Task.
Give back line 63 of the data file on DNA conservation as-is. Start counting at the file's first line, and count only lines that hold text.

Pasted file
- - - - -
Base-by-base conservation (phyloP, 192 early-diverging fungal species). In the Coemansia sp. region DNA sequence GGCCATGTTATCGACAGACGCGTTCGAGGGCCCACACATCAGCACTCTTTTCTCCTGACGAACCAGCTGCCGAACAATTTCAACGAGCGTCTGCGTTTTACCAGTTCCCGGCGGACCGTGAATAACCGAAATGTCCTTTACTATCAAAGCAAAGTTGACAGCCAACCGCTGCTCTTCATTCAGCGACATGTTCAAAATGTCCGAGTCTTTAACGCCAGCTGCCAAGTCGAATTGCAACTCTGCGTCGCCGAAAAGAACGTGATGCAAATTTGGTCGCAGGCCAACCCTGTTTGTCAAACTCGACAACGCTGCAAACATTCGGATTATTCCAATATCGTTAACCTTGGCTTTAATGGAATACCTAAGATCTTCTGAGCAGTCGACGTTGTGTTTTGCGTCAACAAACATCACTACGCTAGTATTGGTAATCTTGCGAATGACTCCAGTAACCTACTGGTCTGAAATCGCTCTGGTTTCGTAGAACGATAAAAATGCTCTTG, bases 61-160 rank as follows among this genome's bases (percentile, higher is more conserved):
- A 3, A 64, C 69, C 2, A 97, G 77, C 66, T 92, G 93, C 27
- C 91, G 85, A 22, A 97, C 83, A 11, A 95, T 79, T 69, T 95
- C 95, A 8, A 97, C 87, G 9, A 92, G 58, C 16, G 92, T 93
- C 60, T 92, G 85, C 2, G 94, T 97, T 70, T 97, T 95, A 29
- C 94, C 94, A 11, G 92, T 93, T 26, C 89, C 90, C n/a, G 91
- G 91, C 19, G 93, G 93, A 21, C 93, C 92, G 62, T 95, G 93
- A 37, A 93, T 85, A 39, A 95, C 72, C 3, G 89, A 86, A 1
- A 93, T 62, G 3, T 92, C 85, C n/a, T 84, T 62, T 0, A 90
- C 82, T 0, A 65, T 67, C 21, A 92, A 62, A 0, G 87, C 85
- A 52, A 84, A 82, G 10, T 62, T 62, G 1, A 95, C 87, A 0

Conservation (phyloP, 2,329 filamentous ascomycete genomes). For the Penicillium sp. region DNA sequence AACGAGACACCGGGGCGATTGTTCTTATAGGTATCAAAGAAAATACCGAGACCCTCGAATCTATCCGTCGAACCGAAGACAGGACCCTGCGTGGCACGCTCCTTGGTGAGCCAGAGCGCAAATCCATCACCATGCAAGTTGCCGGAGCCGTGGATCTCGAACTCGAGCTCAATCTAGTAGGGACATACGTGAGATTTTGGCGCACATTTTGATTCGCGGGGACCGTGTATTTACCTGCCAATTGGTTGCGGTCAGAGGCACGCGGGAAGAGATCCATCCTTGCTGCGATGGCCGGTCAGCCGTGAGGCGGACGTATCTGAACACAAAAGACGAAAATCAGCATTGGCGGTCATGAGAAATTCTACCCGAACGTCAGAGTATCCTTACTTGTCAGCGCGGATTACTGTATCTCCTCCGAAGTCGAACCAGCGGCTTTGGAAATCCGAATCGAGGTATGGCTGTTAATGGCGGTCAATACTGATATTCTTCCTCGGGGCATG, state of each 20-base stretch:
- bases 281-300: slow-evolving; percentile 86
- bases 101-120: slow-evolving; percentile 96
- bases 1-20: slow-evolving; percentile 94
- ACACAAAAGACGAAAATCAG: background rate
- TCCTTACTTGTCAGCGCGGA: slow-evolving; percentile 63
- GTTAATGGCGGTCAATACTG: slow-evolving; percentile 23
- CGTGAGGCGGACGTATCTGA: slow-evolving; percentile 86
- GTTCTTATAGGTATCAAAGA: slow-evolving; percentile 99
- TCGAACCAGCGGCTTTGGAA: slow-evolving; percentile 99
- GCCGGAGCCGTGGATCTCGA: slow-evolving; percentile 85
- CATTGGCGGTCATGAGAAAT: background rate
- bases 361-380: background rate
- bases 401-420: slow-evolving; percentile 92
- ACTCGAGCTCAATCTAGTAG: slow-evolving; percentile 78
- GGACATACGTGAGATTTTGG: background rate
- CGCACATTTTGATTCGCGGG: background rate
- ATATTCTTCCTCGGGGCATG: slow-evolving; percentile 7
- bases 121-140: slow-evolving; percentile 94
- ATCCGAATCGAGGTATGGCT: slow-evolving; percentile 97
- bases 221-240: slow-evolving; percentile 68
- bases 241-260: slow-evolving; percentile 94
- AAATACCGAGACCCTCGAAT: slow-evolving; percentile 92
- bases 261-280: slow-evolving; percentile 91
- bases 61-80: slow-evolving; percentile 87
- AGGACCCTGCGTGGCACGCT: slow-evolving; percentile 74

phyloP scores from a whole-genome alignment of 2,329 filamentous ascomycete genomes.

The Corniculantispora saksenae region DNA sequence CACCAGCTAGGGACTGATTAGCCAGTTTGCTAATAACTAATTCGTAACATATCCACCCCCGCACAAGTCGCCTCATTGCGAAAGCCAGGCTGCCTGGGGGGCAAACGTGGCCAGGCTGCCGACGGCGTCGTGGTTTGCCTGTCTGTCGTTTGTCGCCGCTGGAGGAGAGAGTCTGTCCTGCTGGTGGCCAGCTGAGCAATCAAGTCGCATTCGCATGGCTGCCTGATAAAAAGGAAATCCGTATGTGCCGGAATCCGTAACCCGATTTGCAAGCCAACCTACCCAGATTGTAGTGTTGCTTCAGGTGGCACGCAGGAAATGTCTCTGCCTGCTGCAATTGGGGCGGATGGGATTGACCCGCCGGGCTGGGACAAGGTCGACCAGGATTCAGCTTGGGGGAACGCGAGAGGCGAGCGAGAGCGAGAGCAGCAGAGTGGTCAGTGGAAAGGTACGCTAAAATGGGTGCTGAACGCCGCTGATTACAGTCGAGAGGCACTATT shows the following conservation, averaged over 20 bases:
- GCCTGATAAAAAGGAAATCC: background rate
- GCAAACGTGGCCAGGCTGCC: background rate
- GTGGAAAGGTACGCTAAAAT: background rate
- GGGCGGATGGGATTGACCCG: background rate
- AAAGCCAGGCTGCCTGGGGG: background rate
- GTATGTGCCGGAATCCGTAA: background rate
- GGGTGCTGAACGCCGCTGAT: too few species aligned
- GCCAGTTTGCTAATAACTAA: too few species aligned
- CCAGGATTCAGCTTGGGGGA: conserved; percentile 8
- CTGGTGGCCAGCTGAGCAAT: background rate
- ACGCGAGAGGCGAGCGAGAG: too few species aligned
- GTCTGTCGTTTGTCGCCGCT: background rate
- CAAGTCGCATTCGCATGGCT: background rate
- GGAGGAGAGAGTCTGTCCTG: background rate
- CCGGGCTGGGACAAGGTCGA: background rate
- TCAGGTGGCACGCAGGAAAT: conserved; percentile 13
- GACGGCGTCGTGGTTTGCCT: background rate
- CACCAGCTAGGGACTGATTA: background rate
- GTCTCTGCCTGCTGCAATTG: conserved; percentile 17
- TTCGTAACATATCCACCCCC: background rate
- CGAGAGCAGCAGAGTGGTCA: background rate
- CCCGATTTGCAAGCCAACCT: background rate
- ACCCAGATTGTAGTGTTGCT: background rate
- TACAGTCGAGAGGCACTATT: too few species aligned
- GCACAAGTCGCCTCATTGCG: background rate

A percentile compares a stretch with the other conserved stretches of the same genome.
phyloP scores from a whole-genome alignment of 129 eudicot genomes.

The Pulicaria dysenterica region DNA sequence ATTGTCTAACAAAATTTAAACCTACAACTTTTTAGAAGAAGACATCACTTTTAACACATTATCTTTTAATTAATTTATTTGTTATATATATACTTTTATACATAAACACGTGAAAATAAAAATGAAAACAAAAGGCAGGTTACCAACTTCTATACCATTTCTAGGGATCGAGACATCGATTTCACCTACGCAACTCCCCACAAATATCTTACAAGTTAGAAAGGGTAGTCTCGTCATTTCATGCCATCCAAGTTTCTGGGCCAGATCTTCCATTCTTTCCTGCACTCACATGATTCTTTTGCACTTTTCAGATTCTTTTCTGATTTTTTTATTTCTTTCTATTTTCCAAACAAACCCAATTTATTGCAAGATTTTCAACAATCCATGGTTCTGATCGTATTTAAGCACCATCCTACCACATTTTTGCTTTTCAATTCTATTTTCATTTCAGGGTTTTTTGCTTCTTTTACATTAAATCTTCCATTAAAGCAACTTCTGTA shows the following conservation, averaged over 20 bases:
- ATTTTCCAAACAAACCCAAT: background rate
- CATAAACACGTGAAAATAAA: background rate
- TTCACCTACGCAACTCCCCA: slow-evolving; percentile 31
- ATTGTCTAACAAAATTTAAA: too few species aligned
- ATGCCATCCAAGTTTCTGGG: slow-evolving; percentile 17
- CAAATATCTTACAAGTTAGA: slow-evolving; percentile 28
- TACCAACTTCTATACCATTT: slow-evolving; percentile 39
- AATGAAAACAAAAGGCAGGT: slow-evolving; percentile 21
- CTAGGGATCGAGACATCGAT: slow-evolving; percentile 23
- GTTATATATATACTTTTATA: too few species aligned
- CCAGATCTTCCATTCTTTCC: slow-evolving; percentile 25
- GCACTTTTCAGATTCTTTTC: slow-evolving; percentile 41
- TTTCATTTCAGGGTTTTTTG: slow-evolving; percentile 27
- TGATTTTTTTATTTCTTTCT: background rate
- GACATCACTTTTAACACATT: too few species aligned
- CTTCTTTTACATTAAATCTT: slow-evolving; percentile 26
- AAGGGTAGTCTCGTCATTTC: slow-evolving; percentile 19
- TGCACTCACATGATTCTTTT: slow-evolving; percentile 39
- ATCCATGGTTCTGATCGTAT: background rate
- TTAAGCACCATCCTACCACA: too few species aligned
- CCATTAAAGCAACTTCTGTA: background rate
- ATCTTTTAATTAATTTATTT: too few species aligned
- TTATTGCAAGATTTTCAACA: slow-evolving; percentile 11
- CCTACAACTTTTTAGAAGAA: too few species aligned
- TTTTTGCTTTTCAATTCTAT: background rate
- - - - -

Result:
- TACAGTCGAGAGGCACTATT: too few species aligned